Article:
I have successfully traced my German family through records which start in 1843 in Wylkowiszki, in the Duchy of Warsaw, Protectorate of the Russian Empire, now Vilkiviskis, Lithuania. But I wanted to go further back to East Prussia (See Figure 1.) where I knew people with the same last name lived in several locations in the sixteen kreise in the Gumbinnen Administrative District, the eastern half of East Prussia. (See Figure 2.) I have only one clue, one word from an 1874 death record of a great grandmother who married into the family. “She was born in ‘Prusia’.” My research was a three pronged approach: I had long wanted to use Y-DNA testing to better understand the origins of this “German” family whose name has Prussian-Lithuanian roots, I wanted to compile a precise list of the most likely places I might find a previous ancestral home in East Prussian parish records, and I planned to do Internet research to possibly determine the origin of my family in one of three specific kreise in East Prussia, where this name was prominent.
My family had always been German by language and by the evangelische religion, usually considered a single reason because the language of the church was the language of the home.
Clifford Neal Smith and Anna Piszczan-Czaja Smith, authors of the Encyclopedia of German American Genealogical Research, discuss German surnames, pointing out that many German family names may suggest their origin. One such surname particle is the suffix /-aitis/, /-atis/, /-at/, or /-eit/. Further, they report that there are:
…Lithuanian surnames suffixes which are found in Germany among families formerly in [the] Memel, Tilsit, and Heydekrug administrative districts of East Prussia. In German, these suffixes [are] usually shortened to the –at or –eit form, thus Petschulat, Josupeit.
To this list, I add my family surname, Spurg-at.
Today the former East Prussia is divided between Lithuania in the north, Russia in the middle, and Poland in the south. The upper arrow points to Memel, now Klaipeda, Lithuania. The three kreise (counties) of Memel in the north, Heydekrug in the middle, and Tilsit in the south are now in Russia and Lithuania and constitute the area where most of the names ending in /-at/ were found. The arrow on the left points to the modern city of Kaliningrad, Kaliningrad Oblast, Russia. Known as Koenigsberg in German, it was the capital and largest city in East Prussia.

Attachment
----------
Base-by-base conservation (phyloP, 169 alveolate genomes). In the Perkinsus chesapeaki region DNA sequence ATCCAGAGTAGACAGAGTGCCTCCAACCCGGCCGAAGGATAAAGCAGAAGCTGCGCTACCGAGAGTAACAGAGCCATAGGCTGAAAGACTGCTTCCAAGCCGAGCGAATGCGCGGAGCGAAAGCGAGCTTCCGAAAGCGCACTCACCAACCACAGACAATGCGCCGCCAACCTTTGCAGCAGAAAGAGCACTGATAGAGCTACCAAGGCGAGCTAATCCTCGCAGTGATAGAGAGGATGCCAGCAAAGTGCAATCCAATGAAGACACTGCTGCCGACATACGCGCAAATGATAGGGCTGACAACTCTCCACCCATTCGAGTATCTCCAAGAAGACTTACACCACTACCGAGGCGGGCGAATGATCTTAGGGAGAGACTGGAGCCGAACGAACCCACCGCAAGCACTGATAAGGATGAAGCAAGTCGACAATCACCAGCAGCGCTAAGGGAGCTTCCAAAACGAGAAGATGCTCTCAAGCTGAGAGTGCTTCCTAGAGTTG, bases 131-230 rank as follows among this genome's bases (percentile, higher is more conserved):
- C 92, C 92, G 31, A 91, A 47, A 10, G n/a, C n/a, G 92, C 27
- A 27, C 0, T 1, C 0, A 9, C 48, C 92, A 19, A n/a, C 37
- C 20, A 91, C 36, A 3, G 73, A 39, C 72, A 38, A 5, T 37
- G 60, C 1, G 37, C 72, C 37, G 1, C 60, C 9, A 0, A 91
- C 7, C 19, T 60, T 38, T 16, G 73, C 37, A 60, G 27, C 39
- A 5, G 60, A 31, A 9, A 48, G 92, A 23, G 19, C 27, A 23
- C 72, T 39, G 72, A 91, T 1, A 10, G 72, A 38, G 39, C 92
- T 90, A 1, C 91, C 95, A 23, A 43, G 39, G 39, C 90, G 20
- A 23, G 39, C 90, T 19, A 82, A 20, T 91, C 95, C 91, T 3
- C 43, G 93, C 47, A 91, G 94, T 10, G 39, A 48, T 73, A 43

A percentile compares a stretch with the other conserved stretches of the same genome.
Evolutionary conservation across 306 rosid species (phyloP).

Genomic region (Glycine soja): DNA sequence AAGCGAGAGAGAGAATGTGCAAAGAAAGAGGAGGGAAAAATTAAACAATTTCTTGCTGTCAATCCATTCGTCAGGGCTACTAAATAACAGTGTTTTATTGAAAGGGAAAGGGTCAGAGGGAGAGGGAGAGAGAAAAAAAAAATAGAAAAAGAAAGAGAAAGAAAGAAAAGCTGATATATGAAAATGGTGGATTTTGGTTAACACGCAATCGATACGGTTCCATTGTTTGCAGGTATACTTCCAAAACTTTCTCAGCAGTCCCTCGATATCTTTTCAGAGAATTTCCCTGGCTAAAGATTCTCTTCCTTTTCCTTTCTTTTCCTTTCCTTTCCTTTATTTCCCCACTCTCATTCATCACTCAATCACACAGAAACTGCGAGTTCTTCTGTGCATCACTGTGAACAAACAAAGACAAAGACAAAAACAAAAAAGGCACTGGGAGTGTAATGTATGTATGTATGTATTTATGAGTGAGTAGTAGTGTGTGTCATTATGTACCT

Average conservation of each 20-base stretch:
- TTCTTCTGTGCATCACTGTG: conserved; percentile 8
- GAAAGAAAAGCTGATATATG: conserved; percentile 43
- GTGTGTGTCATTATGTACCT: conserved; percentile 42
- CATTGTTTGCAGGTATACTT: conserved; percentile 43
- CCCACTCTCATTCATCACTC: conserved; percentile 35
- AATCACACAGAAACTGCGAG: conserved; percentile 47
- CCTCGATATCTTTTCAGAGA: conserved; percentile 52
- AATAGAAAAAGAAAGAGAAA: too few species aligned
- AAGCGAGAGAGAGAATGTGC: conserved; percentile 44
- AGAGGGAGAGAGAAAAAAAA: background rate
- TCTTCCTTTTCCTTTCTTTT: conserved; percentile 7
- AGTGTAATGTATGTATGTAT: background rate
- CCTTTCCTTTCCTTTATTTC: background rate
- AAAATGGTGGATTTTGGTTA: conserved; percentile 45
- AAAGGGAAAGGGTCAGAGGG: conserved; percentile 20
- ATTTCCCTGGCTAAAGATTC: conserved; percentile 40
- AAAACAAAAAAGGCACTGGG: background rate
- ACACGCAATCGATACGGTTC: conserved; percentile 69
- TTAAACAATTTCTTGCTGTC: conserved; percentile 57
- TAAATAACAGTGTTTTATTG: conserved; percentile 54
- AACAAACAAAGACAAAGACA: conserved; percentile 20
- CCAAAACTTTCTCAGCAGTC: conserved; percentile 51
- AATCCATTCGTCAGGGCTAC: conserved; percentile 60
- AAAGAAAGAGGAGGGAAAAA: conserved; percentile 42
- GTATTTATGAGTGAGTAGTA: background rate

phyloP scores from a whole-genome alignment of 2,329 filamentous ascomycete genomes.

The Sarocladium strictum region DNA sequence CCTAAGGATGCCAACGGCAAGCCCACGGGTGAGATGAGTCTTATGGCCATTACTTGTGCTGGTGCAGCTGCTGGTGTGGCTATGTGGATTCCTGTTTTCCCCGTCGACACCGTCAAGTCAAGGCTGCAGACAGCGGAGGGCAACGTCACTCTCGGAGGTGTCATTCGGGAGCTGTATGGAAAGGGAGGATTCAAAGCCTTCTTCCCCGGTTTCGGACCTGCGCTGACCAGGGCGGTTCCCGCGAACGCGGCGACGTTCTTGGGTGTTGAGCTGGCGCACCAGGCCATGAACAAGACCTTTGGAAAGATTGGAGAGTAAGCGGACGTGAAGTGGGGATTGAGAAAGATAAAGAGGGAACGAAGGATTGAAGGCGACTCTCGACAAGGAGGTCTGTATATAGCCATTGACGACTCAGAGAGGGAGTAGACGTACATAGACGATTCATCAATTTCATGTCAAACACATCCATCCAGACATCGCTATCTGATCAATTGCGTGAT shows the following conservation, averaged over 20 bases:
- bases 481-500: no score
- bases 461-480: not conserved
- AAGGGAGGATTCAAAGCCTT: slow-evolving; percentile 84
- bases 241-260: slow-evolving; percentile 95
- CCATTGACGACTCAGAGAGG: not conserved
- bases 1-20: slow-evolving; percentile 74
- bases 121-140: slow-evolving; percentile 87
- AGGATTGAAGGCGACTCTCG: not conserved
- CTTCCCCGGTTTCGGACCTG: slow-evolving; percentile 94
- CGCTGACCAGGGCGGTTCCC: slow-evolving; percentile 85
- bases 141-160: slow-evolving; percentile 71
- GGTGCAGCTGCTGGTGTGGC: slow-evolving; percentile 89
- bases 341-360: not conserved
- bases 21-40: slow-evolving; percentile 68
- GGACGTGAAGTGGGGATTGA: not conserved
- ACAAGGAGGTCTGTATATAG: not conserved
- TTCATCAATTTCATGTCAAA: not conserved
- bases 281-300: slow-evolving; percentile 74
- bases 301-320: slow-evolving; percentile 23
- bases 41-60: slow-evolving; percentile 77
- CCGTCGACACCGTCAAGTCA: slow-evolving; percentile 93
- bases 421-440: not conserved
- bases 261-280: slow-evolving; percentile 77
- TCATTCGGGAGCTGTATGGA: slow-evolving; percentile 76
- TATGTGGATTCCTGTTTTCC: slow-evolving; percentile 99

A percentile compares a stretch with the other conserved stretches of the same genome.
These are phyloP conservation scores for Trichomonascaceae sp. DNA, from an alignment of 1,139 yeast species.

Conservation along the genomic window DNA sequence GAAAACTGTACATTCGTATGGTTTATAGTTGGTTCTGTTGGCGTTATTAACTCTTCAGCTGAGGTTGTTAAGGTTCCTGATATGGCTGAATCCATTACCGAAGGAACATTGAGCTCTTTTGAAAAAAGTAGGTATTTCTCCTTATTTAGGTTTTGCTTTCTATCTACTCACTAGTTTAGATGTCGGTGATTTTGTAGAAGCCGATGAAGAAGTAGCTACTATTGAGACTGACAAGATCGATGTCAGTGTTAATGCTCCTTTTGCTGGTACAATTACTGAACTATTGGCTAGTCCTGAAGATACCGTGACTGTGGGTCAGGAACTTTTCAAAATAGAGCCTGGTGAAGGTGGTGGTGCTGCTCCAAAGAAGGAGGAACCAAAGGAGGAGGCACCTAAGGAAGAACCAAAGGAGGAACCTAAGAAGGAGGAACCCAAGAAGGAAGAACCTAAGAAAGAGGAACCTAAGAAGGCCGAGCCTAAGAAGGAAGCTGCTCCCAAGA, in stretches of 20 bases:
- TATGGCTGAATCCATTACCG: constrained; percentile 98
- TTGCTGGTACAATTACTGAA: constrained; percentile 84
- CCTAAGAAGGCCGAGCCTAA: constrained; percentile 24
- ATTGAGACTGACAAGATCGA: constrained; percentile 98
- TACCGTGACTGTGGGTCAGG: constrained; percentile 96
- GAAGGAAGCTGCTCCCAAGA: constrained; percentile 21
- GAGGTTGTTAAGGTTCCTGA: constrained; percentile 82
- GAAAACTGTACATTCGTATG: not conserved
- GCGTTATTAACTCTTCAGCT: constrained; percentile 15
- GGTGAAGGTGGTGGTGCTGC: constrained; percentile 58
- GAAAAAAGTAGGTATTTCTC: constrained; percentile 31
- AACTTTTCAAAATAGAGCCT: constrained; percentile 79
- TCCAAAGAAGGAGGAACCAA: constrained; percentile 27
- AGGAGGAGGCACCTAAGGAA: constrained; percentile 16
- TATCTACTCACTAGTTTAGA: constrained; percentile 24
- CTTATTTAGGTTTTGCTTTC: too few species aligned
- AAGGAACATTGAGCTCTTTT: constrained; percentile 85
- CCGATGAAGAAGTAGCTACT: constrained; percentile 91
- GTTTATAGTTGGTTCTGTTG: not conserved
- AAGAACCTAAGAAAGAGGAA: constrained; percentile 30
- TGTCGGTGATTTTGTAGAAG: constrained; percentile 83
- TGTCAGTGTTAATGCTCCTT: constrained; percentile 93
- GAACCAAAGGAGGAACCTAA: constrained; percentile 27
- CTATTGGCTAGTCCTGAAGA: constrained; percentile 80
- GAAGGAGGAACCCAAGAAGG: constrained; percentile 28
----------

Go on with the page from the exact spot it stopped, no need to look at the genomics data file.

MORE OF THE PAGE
Although DNA testing cannot tell you who your ancestors were, it can provide clues that may lead to surprising insights into your family history. My 80-year-old brother, the oldest male of this generation, had his Y-DNA tested by Family Tree DNA in April 2013. The analysis resulted in a 67-marker match with four individuals. One of them, K. Bothwell, e-mailed me with a detailed and surprising reply. He is of Scots-Irish descent! Since our families match at the 67-marker level, some distant common ancestor must be Scottish. There must be a Scotsman in the Spurgat “German” heritage.
Bothwell is a Scottish name dating back to at least the mid 12th Century…. There also is speculation that the Scottish Bothwells were originally Normans who came over with William the Conqueror in 1066. My direct Bothwell ancestors emigrated from Ireland somewhere around 1830 to Canada and arrived in the US in 1838 in Vermont.
How do you think we can share so many markers if my family is German Lutheran from East Prussia and emigrated in 1905?
K Bothwell wrote again:
The Scots got around!
Our common ancestor could be back 200-500 years.
In Germany, Scots regiments were employed by Gustavus Adolphus, the King of Sweden from 1611 to 1632, in support of Protestantism in Germany during the Thirty Years War (1616 to 1648) and many Scots enlisted in the Swedish Army.… Between 20,000 and 30,000 supported the cause of the Swedes and of German Protestantism.
The City of Danzig (today Gdansk, Poland) hired a regiment of 700 Scots to assist them in their war against Poland in 1577. In the early 1600s, several Scottish regiments of the (Scottish) Dutch Brigade were sent to assist the Elector of Brandenburg in his war against the Bavarian Palatinate.
An old Scottish song about a 17th-century soldier fighting in “Germanie” includes the words, “Oh woe unto these cruell wars in low Germanie!”
It’s likely that even if your German Lutheran ancestors never left Germany, they could have had plenty of contact with Scots serving in, or involved in trade with, Germany.
He recommended the website, <http://www.electricscotland.com/history/germany/scotsndx.htm> especially the book, The Scots in Germany, the subject of the second post.